Authors+Show Affiliations

Institute of Animal Nutrition, Sichuan Agricultural University, Kechuang Feed Industry in Sichuan, Chengdu, Sichuan, China.Institute of Animal Nutrition, Sichuan Agricultural University, Kechuang Feed Industry in Sichuan, Chengdu, Sichuan, China.Institute of Animal Nutrition, Sichuan Agricultural University, Kechuang Feed Industry in Sichuan, Chengdu, Sichuan, China.Institute of Animal Nutrition, Sichuan Agricultural University, Kechuang Feed Industry in Sichuan, Chengdu, Sichuan, China.Institute of Animal Nutrition, Sichuan Agricultural University, Kechuang Feed Industry in Sichuan, Chengdu, Sichuan, China.Institute of Animal Nutrition, Sichuan Agricultural University, Kechuang Feed Industry in Sichuan, Chengdu, Sichuan, China.Institute of Animal Nutrition, Sichuan Agricultural University, Kechuang Feed Industry in Sichuan, Chengdu, Sichuan, China.Institute of Animal Nutrition, Sichuan Agricultural University, Kechuang Feed Industry in Sichuan, Chengdu, Sichuan, China.Institute of Animal Nutrition, Sichuan Agricultural University, Kechuang Feed Industry in Sichuan, Chengdu, Sichuan, China.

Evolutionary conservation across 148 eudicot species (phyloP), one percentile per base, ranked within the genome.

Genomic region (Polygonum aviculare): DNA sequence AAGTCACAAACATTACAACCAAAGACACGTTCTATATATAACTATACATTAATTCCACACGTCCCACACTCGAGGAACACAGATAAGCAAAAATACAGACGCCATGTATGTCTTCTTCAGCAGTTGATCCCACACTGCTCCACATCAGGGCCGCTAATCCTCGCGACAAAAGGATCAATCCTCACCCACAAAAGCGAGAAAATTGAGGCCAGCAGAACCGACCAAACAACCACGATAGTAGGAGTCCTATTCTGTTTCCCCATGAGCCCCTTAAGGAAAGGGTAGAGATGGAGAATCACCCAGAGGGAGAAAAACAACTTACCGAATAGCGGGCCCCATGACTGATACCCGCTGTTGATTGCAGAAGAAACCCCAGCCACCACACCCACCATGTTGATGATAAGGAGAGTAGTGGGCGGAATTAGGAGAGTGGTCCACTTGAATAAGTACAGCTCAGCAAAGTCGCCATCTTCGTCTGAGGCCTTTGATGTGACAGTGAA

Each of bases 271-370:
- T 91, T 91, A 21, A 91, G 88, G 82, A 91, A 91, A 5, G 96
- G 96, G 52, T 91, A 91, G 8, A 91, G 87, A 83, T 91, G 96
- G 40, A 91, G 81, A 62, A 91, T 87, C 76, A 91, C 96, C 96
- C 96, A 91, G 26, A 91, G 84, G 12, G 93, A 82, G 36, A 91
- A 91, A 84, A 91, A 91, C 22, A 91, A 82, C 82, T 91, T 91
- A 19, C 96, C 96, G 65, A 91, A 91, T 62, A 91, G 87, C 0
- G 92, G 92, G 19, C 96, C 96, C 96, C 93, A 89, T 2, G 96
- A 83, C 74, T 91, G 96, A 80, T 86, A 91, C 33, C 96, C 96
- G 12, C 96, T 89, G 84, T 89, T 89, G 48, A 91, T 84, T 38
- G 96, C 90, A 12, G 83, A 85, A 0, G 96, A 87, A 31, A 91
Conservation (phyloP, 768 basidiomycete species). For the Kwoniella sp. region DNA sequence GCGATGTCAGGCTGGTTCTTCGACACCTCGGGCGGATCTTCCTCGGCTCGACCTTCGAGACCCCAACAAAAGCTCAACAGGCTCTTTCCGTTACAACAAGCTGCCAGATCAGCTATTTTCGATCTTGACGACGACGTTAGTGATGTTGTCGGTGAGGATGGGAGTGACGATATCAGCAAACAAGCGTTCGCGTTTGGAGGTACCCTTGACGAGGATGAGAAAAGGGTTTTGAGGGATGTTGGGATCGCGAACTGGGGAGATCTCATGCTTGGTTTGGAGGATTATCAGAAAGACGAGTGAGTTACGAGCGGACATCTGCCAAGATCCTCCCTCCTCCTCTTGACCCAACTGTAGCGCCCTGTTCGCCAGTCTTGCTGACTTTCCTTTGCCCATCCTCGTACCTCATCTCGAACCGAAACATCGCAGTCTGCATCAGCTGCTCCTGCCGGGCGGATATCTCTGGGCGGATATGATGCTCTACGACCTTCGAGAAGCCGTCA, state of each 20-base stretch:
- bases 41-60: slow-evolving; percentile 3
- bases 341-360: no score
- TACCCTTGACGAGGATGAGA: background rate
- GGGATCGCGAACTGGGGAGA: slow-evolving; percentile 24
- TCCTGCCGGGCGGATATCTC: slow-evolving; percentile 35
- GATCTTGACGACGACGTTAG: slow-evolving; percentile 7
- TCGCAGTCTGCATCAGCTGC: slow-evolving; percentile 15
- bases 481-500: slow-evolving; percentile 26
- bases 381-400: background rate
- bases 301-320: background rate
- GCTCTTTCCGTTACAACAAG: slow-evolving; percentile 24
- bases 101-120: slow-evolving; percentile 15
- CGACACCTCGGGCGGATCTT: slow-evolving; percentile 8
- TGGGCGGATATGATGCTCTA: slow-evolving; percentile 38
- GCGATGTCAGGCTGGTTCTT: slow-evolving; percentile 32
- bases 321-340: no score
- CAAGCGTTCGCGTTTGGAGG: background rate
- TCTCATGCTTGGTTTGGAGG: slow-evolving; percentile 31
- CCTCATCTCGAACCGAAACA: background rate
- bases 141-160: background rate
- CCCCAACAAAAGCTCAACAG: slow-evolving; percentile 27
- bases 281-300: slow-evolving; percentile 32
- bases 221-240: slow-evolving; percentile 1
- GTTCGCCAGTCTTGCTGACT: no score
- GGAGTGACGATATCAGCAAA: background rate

Pub Type(s)

Journal Article
Randomized Controlled Trial

Language

eng

PubMed ID

26259765

Citation

Wang, J P., et al. "Effect of Dietary Vanadium and Vitamin C On Egg Quality and Antioxidant Status in Laying Hens." Journal of Animal Physiology and Animal Nutrition, vol. 100, no. 3, 2016, pp. 440-7.
Wang JP, He KR, Ding XM, et al. Effect of dietary vanadium and vitamin C on egg quality and antioxidant status in laying hens. J Anim Physiol Anim Nutr (Berl). 2016;100(3):440-7.